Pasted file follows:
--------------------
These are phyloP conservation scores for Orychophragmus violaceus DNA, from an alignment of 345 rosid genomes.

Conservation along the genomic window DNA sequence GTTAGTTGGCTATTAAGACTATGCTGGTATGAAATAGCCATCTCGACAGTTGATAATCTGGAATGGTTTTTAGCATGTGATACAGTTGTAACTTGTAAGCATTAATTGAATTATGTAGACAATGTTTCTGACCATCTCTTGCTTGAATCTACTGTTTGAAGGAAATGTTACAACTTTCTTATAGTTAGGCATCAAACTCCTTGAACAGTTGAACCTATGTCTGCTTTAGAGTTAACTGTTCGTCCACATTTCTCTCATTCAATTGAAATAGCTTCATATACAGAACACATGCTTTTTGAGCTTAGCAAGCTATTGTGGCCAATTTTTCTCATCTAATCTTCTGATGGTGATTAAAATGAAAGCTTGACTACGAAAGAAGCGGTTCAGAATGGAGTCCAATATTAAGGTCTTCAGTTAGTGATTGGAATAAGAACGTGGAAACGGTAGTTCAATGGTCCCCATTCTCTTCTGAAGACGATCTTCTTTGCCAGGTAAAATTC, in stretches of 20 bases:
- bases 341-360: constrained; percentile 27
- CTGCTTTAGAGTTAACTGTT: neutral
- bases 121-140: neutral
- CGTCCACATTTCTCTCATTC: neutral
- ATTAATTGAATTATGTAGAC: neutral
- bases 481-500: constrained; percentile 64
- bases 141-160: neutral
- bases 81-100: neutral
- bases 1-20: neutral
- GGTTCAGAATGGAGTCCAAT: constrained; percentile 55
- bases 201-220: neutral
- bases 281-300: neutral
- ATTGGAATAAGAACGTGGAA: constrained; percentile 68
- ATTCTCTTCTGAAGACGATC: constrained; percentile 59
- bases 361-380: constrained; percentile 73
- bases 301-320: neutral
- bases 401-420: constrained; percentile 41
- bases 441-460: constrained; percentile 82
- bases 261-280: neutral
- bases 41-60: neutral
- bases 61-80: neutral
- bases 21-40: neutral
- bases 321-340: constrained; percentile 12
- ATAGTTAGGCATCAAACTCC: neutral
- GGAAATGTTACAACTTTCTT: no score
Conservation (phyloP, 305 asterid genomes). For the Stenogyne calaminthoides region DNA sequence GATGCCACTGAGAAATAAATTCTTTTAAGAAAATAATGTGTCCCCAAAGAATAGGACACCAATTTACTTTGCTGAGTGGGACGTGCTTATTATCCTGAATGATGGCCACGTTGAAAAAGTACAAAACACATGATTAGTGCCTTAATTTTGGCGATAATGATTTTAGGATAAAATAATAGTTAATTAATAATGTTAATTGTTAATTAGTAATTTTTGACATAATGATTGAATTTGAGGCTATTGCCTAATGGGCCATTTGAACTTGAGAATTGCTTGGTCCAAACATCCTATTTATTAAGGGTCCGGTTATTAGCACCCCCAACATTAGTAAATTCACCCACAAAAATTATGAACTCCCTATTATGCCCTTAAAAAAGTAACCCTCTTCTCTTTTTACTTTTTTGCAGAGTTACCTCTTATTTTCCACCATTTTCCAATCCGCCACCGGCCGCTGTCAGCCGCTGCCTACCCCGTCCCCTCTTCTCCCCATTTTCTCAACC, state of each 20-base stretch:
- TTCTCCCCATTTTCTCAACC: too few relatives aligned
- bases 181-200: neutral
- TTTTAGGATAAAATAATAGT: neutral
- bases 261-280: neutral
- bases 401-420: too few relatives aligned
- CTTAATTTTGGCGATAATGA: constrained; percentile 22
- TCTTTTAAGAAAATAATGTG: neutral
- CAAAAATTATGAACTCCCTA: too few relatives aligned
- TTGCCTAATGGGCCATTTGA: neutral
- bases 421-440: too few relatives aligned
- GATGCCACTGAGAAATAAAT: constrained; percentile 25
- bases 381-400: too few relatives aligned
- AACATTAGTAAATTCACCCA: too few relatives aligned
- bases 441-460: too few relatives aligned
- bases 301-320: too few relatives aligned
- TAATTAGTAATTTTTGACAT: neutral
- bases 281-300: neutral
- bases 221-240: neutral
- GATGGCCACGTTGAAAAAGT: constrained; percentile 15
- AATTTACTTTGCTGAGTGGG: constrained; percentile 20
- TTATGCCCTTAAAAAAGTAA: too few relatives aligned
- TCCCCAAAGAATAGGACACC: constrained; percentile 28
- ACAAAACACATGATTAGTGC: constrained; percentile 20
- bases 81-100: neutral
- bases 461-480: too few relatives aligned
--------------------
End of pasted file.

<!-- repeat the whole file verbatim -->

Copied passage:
These are phyloP conservation scores for Orychophragmus violaceus DNA, from an alignment of 345 rosid genomes.

Conservation along the genomic window DNA sequence GTTAGTTGGCTATTAAGACTATGCTGGTATGAAATAGCCATCTCGACAGTTGATAATCTGGAATGGTTTTTAGCATGTGATACAGTTGTAACTTGTAAGCATTAATTGAATTATGTAGACAATGTTTCTGACCATCTCTTGCTTGAATCTACTGTTTGAAGGAAATGTTACAACTTTCTTATAGTTAGGCATCAAACTCCTTGAACAGTTGAACCTATGTCTGCTTTAGAGTTAACTGTTCGTCCACATTTCTCTCATTCAATTGAAATAGCTTCATATACAGAACACATGCTTTTTGAGCTTAGCAAGCTATTGTGGCCAATTTTTCTCATCTAATCTTCTGATGGTGATTAAAATGAAAGCTTGACTACGAAAGAAGCGGTTCAGAATGGAGTCCAATATTAAGGTCTTCAGTTAGTGATTGGAATAAGAACGTGGAAACGGTAGTTCAATGGTCCCCATTCTCTTCTGAAGACGATCTTCTTTGCCAGGTAAAATTC, in stretches of 20 bases:
- bases 341-360: constrained; percentile 27
- CTGCTTTAGAGTTAACTGTT: neutral
- bases 121-140: neutral
- CGTCCACATTTCTCTCATTC: neutral
- ATTAATTGAATTATGTAGAC: neutral
- bases 481-500: constrained; percentile 64
- bases 141-160: neutral
- bases 81-100: neutral
- bases 1-20: neutral
- GGTTCAGAATGGAGTCCAAT: constrained; percentile 55
- bases 201-220: neutral
- bases 281-300: neutral
- ATTGGAATAAGAACGTGGAA: constrained; percentile 68
- ATTCTCTTCTGAAGACGATC: constrained; percentile 59
- bases 361-380: constrained; percentile 73
- bases 301-320: neutral
- bases 401-420: constrained; percentile 41
- bases 441-460: constrained; percentile 82
- bases 261-280: neutral
- bases 41-60: neutral
- bases 61-80: neutral
- bases 21-40: neutral
- bases 321-340: constrained; percentile 12
- ATAGTTAGGCATCAAACTCC: neutral
- GGAAATGTTACAACTTTCTT: no score
Conservation (phyloP, 305 asterid genomes). For the Stenogyne calaminthoides region DNA sequence GATGCCACTGAGAAATAAATTCTTTTAAGAAAATAATGTGTCCCCAAAGAATAGGACACCAATTTACTTTGCTGAGTGGGACGTGCTTATTATCCTGAATGATGGCCACGTTGAAAAAGTACAAAACACATGATTAGTGCCTTAATTTTGGCGATAATGATTTTAGGATAAAATAATAGTTAATTAATAATGTTAATTGTTAATTAGTAATTTTTGACATAATGATTGAATTTGAGGCTATTGCCTAATGGGCCATTTGAACTTGAGAATTGCTTGGTCCAAACATCCTATTTATTAAGGGTCCGGTTATTAGCACCCCCAACATTAGTAAATTCACCCACAAAAATTATGAACTCCCTATTATGCCCTTAAAAAAGTAACCCTCTTCTCTTTTTACTTTTTTGCAGAGTTACCTCTTATTTTCCACCATTTTCCAATCCGCCACCGGCCGCTGTCAGCCGCTGCCTACCCCGTCCCCTCTTCTCCCCATTTTCTCAACC, state of each 20-base stretch:
- TTCTCCCCATTTTCTCAACC: too few relatives aligned
- bases 181-200: neutral
- TTTTAGGATAAAATAATAGT: neutral
- bases 261-280: neutral
- bases 401-420: too few relatives aligned
- CTTAATTTTGGCGATAATGA: constrained; percentile 22
- TCTTTTAAGAAAATAATGTG: neutral
- CAAAAATTATGAACTCCCTA: too few relatives aligned
- TTGCCTAATGGGCCATTTGA: neutral
- bases 421-440: too few relatives aligned
- GATGCCACTGAGAAATAAAT: constrained; percentile 25
- bases 381-400: too few relatives aligned
- AACATTAGTAAATTCACCCA: too few relatives aligned
- bases 441-460: too few relatives aligned
- bases 301-320: too few relatives aligned
- TAATTAGTAATTTTTGACAT: neutral
- bases 281-300: neutral
- bases 221-240: neutral
- GATGGCCACGTTGAAAAAGT: constrained; percentile 15
- AATTTACTTTGCTGAGTGGG: constrained; percentile 20
- TTATGCCCTTAAAAAAGTAA: too few relatives aligned
- TCCCCAAAGAATAGGACACC: constrained; percentile 28
- ACAAAACACATGATTAGTGC: constrained; percentile 20
- bases 81-100: neutral
- bases 461-480: too few relatives aligned